Inside

Apple Music

Apple Music

 

Apple came late to streaming services, but did it right. So right, that for all the other services that have come and gone, and all the services you can't remember the names of, streaming music is now a two-horse race. It's Apple Music, Spotify, and nothing else. Now it is tightly integrated into macOS, iOS and HomePod, offering over 60 million songs to over 60 million users, on either an individual subscription, or a family plan.

● More than 60 million songs
● More than 60 million users, too
● Human-curated playlists for artists and genres
● Algorithmic weekly playlists of Favorites, New and Chill Music
● Incorporates a users own music from iTunes
● Beats 1 live radio
● Scrolls lyrics in time to the music
● Available on Android and Alexa


Almost a decade after Spotify began the music streaming industry, Apple Music finally launched in 2015. Following years of extreme success of the iTunes Music Store, Apple acknowledged that streaming was the future. Instead of one-off purchases, such services meant that a user paid an all-you-can-eat fee and could listen to anything.

Apple Music and Spotify

The same idea around unlimited streaming drives both Apple Music and Spotify. As of October 2019, Spotify claimed to have 248 million users compared to Apple's 60 million. A majority of Spotify's users are on the ad-supported free version, with only 113 million choosing to pay for the premium service.

That's still nearly twice that of Apple's user base, but Apple reached that number in less than half the time. This can be attributed to the default music app on the iPhone offering the service, and the education of the market surrounding streaming in 2015 versus 2008.

With an individual's monthly subscription of $9.99 — about the same cost as one album — a user will get immediate access to a library of over 60 million songs.

A family plan is available for $14.99, allowing six family members to get the full service. Each family member gets access to all this music, and also they separately each get the full service with its recommendations.

So anyone in a family can say to their Apple device, "Hey, Siri, play something I'll like," and it will oblige. Playlists are preserved from the old iTunes system, and because the service contains features from iTunes Match, old purchased music is preserved too. The HomePod also gained the ability to distinguish between user's voices for commands, which will pull up their playlists and preferences.

People looking to play their Apple Music collection from a work computer or other web browser can now do so, as Apple has launched its streaming site. The web player has access to all the same features and playlists as the app does, so you'll feel right at home.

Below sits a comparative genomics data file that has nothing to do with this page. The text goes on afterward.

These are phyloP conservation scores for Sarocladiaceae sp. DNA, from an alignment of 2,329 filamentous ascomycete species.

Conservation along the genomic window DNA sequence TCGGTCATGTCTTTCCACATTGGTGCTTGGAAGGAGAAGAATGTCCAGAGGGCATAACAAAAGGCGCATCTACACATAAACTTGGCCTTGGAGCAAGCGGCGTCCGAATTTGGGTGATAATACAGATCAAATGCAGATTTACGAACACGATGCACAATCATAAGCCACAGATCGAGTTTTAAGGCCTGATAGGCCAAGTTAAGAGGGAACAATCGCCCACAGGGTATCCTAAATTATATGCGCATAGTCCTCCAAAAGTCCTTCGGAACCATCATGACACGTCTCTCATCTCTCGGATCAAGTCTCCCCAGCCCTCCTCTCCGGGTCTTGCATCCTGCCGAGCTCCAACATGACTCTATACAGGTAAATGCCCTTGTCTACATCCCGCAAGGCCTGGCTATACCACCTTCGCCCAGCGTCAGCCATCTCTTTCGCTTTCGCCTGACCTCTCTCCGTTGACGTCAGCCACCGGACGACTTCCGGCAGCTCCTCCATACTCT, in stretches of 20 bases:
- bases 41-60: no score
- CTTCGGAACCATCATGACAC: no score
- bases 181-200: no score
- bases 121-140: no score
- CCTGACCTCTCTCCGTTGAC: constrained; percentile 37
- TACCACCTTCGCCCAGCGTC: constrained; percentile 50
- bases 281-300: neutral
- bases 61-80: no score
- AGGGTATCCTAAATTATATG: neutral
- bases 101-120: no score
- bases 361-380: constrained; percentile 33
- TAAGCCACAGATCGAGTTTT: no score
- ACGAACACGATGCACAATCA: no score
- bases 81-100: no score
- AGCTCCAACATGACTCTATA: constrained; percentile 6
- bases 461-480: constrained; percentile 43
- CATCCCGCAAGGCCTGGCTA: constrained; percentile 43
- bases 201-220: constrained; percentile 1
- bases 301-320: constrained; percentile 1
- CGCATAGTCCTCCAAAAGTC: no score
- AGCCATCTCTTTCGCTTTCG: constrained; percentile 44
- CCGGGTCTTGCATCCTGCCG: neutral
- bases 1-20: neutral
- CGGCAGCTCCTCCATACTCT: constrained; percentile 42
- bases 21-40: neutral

Apple Music Playlists

Alongside any added music, Apple's curators provide a myriad of different playlists. Some of them are curated by artists and industry writers.  Utilizing Search or ask Siri to play a band or artist's name followed by the word "Essentials" will generate the greatest hits collection.

Apple's human-curated playlists are updated regularly, especially in the case of their "New Music Daily" playlist.

Four personalized playlists are algorithmically generated based on listening history, likes, and adds. Every week, on different days, Apple Music updates personalized playlists it calls New Music Mix, Favorites Mix, and Chill Mix.

Algorithmic music mixes Apple Music offers algorithmically generated playlists every week

As of late 2019, there are also auto-generated playlists to do with individual years, called Apple Music Replay. So users can quickly go to see what music they listened to most this year, last year, or as far back as when they first subscribed. A user's current year's playlist is updated every Sunday.

A new playlist was added to "For You" called Get Up! Mix and is meant to produce an upbeat soundtrack each week. This was added during the coronavirus lockdown in March 2020 to add some happy notes to the pandemic.

Another new category was introduced by Apple Music editors, called "Come Together." The section contains playlists and albums meant to bolster us through the hard times being stuck in lockdown.

It is the ability to get personalized playlists and human-curated content on top of existing collections that sets Apple Music apart.

As the music algorithm learns and a user adds to their likes and downloads, they will begin seeing notifications when artists they follow release music. An update added the ability to display these notifications in a banner inside the app as well.

Problems

A weaker part of Apple Music has been its iOS apps and how it has worked previously with iTunes on the Mac. While it's been steadily improved, the app is sometimes hard to navigate.

The iCloud Music Library, the element of iTunes Match that has been brought to Apple Music, also caused some grief. The service works by uploading ripped music when there is no other choice. Apple prefers to link, instead, to existing tracks in its library.

When a CD rip is extremely low quality and the copy on the cloud is better, that's a bargain. Apple will replace the lower quality version for free.

However, the linking and matching were often wrong. If a user had a playlist of favorite studio recordings by a band, even if every track is available on Apple Music, many would often find some had been replaced. Instead of the studio version, users may only be able to access a live recording.

These issues caused some chaos during the initial release of the service while bugs were being worked out.

Money, artists and streaming wars

Apple Music offers an extensive free trial –– originally three months, now just one. Initially, artists and musicians were not going to be paid for the use of their music during that time. Users can also find free trials attached to new device purchases, or even as part of Verizon or T-mobile contracts.